+ console immediately may be desirable. This option
+ enables such behavior.
processor.max_cstate= [HW,ACPI]
Limit processor to maximum C-state
max_cstate=9 overrides any DMI blacklist limit.
diff --git a/kernel/printk/printk.c b/kernel/printk/printk.c
index bfbf284..a495e82 100644
--- a/kernel/printk/printk.c
+++ b/kernel/printk/printk.c
@@ -46,6 +46,7 @@
#include <linux/utsname.h>
#include <linux/ctype.h>
#include <linux/uio.h>
+#include <linux/kthread.h>

#include <asm/uaccess.h>
#include <asm-generic/sections.h>
@@ -284,6 +285,56 @@ static char __log_buf[__LOG_BUF_LEN] __aligned(LOG_ALIGN);
static char *log_buf = __log_buf;
static u32 log_buf_len = __LOG_BUF_LEN;

+ * When true, printing to console will happen synchronously unless someone else
+ * is already printing messages.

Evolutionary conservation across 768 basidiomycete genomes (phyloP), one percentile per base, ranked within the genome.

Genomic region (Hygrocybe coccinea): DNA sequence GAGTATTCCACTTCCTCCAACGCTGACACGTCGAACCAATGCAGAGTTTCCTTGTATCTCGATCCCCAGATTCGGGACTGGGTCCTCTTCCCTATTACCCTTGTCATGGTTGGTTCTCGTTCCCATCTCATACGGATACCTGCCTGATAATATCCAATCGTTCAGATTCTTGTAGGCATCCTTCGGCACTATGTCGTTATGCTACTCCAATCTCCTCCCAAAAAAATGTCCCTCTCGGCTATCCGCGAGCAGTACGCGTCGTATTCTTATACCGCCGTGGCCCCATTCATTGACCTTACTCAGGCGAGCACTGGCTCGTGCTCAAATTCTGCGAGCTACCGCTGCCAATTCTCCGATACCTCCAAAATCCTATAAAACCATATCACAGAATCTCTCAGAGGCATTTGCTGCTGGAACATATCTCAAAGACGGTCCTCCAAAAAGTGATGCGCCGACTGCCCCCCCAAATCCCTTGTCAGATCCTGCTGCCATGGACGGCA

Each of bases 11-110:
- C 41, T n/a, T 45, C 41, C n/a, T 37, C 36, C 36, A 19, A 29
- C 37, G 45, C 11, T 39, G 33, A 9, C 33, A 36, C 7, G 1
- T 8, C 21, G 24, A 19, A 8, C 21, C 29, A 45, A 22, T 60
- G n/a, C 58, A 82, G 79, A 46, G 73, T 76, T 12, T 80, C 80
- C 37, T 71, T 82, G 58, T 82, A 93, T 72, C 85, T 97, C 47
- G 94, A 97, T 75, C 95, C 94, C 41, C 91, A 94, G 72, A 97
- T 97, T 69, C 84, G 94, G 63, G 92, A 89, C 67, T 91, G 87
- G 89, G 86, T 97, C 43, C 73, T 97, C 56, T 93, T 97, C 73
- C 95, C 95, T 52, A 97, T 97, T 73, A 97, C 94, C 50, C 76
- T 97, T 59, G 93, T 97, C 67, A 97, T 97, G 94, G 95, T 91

+ *
+ * The default value on UP systems is 'true'.
+ */
+static bool __read_mostly printk_sync = !IS_ENABLED(CONFIG_SMP);
+module_param_named(synchronous, printk_sync, bool, S_IRUGO);
+MODULE_PARM_DESC(synchronous, "make printing to console synchronous");
+/* Printing kthread for async vprintk_emit() */
+static struct task_struct *printk_kthread;
+/* When `true' - printing thread has messages to print */
+static bool need_flush_console;
+static int printing_func(void *data)
+ while (1) {
+ set_current_state(TASK_INTERRUPTIBLE);
+ if (!need_flush_console)
+ schedule();
+ __set_current_state(TASK_RUNNING);
+ need_flush_console = false;
+ console_lock();
+ console_unlock();
+ }
+ return 0;
+static int __init init_printk_kthread(void)
+ struct task_struct *thread;
+ if (printk_sync)
+ return 0;
+ thread = kthread_run(printing_func, NULL, "printk");
+ if (IS_ERR(thread)) {
+ pr_err("printk: unable to create printing thread\n");
+ printk_sync = true;
+ } else {
+ printk_kthread = thread;
+ }
+ return 0;
/* Return log buffer address */
char *log_buf_addr_get(void)
@@ -1608,6 +1659,8 @@ asmlinkage int vprintk_emit(int facility, int level,
const char *dict, size_t dictlen,
const char *fmt, va_list args)
+ /* cpu currently holding logbuf_lock in this function */